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12th Place - 3rd Annual Interactive Fiction Competition (1997)
A mixed bag--atmospheric in spots, but the mood breaks too often. It's a zombie/mad-scientist caper with a split protagonist, initially at least--you start out as Valerie, and shift to her boyfriend once Valerie meets her demise--but Valerie never reappears. There are a few well done creepy bits, but not enough to preserve the mood, and there are also simply way too many bugs. On the other hand, some of the puzzles are nicely put together, and even if the idea itself isn't especially fresh, the author has some fun with it now and again. It's far from a polished effort, but you might like it if you're a fan of this sort of thing.
-- Duncan Stevens
>INVENTORY - Paul O'Brian writes about interactive fiction
I kept finding myself feeling frustrated, because every time I really got into the game, allowed myself to get interested in its tensions, a bug or a spelling error would come along that would shatter mimesis and deflate the emotional effect. The thing is, the game does a great job of building that tension. It's a b-movie all the way, no deep or serious issues here, but it's definitely got that suspenseful, creepy feeling that the best b-movies have. (Yes, I'm aware of the irony in that phrase, so you needn't bother pointing it out.) The sound of heavy footsteps approaching, or the feeling of driving rain beating against a worn, gothic mansion, or the sight of horrific creatures staring dead ahead (literally!), and similar gothic pleasures were all very well-executed in this game, until you hit the inevitable technical error. Still, better to have a good game with lots of bugs than a mediocre game executed flawlessly. Bugs are easy to fix. When Starkey fixes them, Zombie! will definitely be one to recommend.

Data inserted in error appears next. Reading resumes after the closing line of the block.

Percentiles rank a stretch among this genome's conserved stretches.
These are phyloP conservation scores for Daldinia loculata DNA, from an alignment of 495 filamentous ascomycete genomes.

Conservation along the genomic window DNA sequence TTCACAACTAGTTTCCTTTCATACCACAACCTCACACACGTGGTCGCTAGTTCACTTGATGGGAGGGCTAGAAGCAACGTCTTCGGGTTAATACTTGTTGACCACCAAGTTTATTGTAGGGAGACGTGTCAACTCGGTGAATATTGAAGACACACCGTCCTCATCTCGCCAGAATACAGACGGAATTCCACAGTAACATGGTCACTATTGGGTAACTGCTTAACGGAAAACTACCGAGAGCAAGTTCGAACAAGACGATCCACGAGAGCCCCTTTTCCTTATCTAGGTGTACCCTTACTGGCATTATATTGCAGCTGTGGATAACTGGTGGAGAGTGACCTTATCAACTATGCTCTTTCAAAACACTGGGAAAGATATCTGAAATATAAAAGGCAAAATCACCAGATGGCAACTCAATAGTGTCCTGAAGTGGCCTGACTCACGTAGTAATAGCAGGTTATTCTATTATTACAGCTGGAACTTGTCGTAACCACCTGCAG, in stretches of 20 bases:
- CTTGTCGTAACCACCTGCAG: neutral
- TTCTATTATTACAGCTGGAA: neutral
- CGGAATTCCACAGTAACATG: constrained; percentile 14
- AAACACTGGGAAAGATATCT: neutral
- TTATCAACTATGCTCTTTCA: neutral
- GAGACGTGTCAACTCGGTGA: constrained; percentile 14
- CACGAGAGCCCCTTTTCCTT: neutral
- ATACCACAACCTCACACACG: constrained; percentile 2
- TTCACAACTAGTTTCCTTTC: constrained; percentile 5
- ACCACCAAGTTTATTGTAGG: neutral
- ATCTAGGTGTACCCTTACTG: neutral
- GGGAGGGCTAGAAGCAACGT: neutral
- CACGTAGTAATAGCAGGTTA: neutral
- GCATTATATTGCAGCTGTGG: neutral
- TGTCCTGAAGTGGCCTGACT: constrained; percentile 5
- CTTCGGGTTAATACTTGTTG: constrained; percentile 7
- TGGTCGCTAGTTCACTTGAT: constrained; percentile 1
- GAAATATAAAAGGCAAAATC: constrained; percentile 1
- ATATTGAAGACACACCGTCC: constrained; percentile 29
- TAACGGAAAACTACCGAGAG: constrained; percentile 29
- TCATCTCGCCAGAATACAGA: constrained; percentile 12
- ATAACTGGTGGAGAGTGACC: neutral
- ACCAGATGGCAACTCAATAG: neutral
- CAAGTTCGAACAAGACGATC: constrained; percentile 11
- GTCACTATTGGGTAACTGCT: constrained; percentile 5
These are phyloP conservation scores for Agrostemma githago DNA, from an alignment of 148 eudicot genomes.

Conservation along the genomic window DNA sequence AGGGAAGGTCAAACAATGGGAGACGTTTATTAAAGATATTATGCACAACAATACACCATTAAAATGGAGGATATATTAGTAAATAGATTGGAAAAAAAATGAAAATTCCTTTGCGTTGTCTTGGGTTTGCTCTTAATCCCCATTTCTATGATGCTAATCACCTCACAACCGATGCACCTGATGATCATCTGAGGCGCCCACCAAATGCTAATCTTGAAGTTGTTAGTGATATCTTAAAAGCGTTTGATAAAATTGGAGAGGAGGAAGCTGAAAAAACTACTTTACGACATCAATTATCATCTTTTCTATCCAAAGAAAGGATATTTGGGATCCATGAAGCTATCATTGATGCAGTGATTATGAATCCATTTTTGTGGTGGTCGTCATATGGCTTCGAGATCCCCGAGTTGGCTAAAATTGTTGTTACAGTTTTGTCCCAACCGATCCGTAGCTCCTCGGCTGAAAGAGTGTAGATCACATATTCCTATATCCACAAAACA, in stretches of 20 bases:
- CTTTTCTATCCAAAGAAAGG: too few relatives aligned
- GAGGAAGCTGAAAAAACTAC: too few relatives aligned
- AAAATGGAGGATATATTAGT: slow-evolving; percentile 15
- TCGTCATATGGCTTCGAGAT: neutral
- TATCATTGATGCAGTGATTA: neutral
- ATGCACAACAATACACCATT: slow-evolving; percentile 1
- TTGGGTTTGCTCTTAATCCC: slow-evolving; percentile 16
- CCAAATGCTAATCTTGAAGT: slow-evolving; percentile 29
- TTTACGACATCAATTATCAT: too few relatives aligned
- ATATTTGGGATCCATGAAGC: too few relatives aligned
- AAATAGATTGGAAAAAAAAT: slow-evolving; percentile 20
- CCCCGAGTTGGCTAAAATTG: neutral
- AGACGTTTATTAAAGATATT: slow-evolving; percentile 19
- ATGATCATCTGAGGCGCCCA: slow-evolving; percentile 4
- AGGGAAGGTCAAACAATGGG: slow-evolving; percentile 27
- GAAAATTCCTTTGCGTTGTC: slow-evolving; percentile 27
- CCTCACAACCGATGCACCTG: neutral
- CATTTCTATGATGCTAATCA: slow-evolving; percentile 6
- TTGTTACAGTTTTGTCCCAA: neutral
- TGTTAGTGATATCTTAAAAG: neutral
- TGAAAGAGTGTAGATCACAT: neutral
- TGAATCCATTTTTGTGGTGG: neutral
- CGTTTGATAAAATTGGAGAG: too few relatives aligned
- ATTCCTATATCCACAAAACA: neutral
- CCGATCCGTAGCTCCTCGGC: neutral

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This game has a long prologue as a young woman who dumped her boyfriend. After the prologue, you play the boyfriend.
The boyfriend's game is nonlinear and interesting, as you explore a mad scientist's house. It suffers too much from 'flail about until something interesting happens' syndrome, though. Its hard to know exactly what they want you to do.
But the writing is good and there are several interesting and well-written NPCs.
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